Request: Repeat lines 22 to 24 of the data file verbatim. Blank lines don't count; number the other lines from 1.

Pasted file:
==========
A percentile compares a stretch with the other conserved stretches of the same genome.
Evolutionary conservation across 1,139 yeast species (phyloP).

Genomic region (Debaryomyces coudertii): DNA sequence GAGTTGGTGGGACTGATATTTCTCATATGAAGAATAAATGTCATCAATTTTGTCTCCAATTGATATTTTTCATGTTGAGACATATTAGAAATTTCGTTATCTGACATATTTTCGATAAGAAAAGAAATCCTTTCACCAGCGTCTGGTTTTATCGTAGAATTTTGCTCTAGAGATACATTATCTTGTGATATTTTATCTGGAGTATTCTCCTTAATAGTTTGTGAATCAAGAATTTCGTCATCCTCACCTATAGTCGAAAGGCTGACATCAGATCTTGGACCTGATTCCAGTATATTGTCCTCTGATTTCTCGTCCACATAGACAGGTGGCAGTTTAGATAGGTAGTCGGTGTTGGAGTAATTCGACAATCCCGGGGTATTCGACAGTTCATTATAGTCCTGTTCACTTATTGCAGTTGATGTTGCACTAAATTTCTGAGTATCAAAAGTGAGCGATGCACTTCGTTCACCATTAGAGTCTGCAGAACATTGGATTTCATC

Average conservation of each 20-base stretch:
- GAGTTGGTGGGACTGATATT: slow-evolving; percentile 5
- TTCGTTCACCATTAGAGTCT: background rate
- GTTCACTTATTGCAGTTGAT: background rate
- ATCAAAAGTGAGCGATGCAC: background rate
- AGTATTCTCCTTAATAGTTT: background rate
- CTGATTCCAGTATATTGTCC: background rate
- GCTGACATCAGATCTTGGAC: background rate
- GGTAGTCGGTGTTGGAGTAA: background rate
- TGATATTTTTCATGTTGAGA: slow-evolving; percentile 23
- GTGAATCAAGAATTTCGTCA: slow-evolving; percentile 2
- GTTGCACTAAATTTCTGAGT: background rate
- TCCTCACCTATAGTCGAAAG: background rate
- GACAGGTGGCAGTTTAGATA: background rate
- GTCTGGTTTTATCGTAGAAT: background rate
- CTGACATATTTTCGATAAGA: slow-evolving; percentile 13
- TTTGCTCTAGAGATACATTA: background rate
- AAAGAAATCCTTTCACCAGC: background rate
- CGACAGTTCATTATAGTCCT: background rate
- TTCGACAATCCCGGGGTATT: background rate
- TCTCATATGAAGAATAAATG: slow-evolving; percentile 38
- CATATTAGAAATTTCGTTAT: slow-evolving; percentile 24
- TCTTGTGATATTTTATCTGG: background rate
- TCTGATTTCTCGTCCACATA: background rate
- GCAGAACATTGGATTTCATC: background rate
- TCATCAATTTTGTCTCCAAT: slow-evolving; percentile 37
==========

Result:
- CGACAGTTCATTATAGTCCT: background rate
- TTCGACAATCCCGGGGTATT: background rate
- TCTCATATGAAGAATAAATG: slow-evolving; percentile 38